Sermon on Romans 13:11-14:12, 14th Sunday after Pentecost, "Living in Light of Christ's Eternal Rule", Part 13

The 13th and final sermon in a series on Romans 6-14, "God's Greater Story". Grace, mercy, and peace to you from God our Father, and our Lord and Savior Jesus Christ, Amen. Today is our 13 th and final week in the book of Romans—and we’ve been slowly digesting a considerable portion of the book: chapters 6-14. Like any “meal” from God’s Word, the food is rich and filling—filling us with God’s truth, with the knowledge of His love and mercy for us in Christ Jesus, and with His Holy Spirit. And yet the “table” is always far from empty, as there is much more that we could return to. God’s Word is a never-ending feast for the hungry soul—a banquet which never runs out of the well-aged wine of wisdom, nor the nourishing bread of life. And hopefully you’ve gained an appetite to return and dig deeper into Romans yourself. This would be a great opportunity for you to read through the entire book of Romans again on your own, and review its message to you. If you can do it al

Sermon on Romans 13:1-10, for the 13th Sunday after Pentecost, "Dual Citizenship and Debts of Love", Part 12

Part 12 of a 13 part series, "God's Greater Story" on the Book of Romans.  In the Name of the Father, and of the Son, and of the Holy Spirit, Amen. Like many other chapters in Romans, chapter 13 is so full of content and application, it will be impossible to explore it all in one sermon. Paul sets before us the reality, also taught elsewhere, that Christians maintain a “dual citizenship” of sorts. On the one hand, like all people, we are citizens of a “kingdom” or nation here on earth. There are nearly 200 independent nations in our world today. On the other hand, Christians also hold citizenship in the one kingdom of heaven, and as the book of Hebrews says, (13:14) “ For here we have no lasting city, but we seek the city that is to come. ” Therefore, I am a Christian first, and an American second. And hopefully you understand that means if ever the two come into conflict, I must obey God, rather than men. As soon as the presence of Christians was felt by the Roman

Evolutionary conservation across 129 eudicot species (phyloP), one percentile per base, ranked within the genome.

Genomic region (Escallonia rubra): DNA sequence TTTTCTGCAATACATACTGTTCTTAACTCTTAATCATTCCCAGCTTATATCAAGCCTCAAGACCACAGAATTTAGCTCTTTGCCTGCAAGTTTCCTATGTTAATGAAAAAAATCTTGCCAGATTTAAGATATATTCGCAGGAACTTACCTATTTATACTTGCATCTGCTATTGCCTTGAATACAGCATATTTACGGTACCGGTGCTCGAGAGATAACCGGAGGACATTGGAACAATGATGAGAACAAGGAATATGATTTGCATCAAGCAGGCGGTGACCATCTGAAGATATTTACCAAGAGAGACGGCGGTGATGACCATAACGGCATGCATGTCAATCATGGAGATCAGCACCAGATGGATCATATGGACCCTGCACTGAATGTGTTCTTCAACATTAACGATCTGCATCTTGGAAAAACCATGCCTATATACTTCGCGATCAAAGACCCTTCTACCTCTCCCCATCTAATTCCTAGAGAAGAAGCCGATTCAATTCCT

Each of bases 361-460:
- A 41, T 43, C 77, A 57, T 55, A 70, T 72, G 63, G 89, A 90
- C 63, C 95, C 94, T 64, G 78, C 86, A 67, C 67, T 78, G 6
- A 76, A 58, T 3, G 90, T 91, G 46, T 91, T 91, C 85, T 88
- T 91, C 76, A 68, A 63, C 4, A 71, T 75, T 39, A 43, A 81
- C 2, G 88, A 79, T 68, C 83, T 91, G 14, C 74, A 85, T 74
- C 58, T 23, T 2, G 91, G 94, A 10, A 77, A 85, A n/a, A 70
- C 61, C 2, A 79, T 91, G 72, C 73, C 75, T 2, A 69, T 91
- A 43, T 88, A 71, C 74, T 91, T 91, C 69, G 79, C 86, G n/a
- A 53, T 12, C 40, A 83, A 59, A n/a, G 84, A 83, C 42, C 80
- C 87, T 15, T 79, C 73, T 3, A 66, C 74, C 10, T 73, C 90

Sermon on Romans 12:9-21, for the 12th Sunday after Pentecost, "Living in Love," Part 11

Part 11 of a sermon series based on Romans 6-14, "God's Greater Story".  In the Name of the Father, and of the Son, and of the Holy Spirit, Amen. Last week in the first half of Romans 12, we reflected on how Paul is looking at the church through the lens of Christ Jesus—that is, conscious of our sins and guilt that put Jesus on the cross, but also conscious of the new life that Jesus gives us by faith. Not surprisingly, the verses you heard today, Romans 12:9-21, are a perfect description of Jesus—sincere in love, blessing and not cursing those who persecuted Him, living peaceably, and not overcoming evil by evil, but by good. My Bible has the heading “Marks of the True Christian” over the section. So let’s check off which marks fit you—right? If we have any honesty about ourselves, we’ll find that checklist embarrassingly incomplete, when we measure ourselves by it. But instead of reading this as further proof of our unworthiness and failures (of which there’s more